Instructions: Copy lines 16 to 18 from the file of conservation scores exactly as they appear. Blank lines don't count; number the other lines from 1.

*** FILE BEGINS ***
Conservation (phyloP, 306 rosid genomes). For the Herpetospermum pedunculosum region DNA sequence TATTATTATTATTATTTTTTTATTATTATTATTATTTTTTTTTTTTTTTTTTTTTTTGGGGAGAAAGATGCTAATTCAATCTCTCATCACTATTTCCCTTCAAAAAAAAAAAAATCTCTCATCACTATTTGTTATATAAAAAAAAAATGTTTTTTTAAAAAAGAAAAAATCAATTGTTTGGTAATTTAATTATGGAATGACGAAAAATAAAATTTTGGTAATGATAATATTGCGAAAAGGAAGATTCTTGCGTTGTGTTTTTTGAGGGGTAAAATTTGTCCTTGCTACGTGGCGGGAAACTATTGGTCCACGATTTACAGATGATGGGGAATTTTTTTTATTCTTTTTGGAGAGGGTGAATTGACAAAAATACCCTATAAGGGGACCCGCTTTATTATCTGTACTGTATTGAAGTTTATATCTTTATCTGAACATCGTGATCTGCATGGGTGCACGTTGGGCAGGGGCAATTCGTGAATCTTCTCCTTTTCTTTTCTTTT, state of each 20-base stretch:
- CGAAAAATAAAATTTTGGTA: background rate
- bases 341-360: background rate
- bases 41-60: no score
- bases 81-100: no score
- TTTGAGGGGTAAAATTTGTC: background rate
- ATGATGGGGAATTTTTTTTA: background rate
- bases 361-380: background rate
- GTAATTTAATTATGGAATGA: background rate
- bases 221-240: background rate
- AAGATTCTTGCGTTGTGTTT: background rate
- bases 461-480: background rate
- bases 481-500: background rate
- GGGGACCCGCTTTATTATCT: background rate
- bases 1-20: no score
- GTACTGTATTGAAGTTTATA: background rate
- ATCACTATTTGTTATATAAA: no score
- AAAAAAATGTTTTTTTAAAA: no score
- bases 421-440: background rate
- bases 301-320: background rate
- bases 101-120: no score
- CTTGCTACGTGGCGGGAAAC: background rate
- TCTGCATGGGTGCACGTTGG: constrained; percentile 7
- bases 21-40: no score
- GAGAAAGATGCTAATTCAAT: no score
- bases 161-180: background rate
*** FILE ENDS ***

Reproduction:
- GTACTGTATTGAAGTTTATA: background rate
- ATCACTATTTGTTATATAAA: no score
- AAAAAAATGTTTTTTTAAAA: no score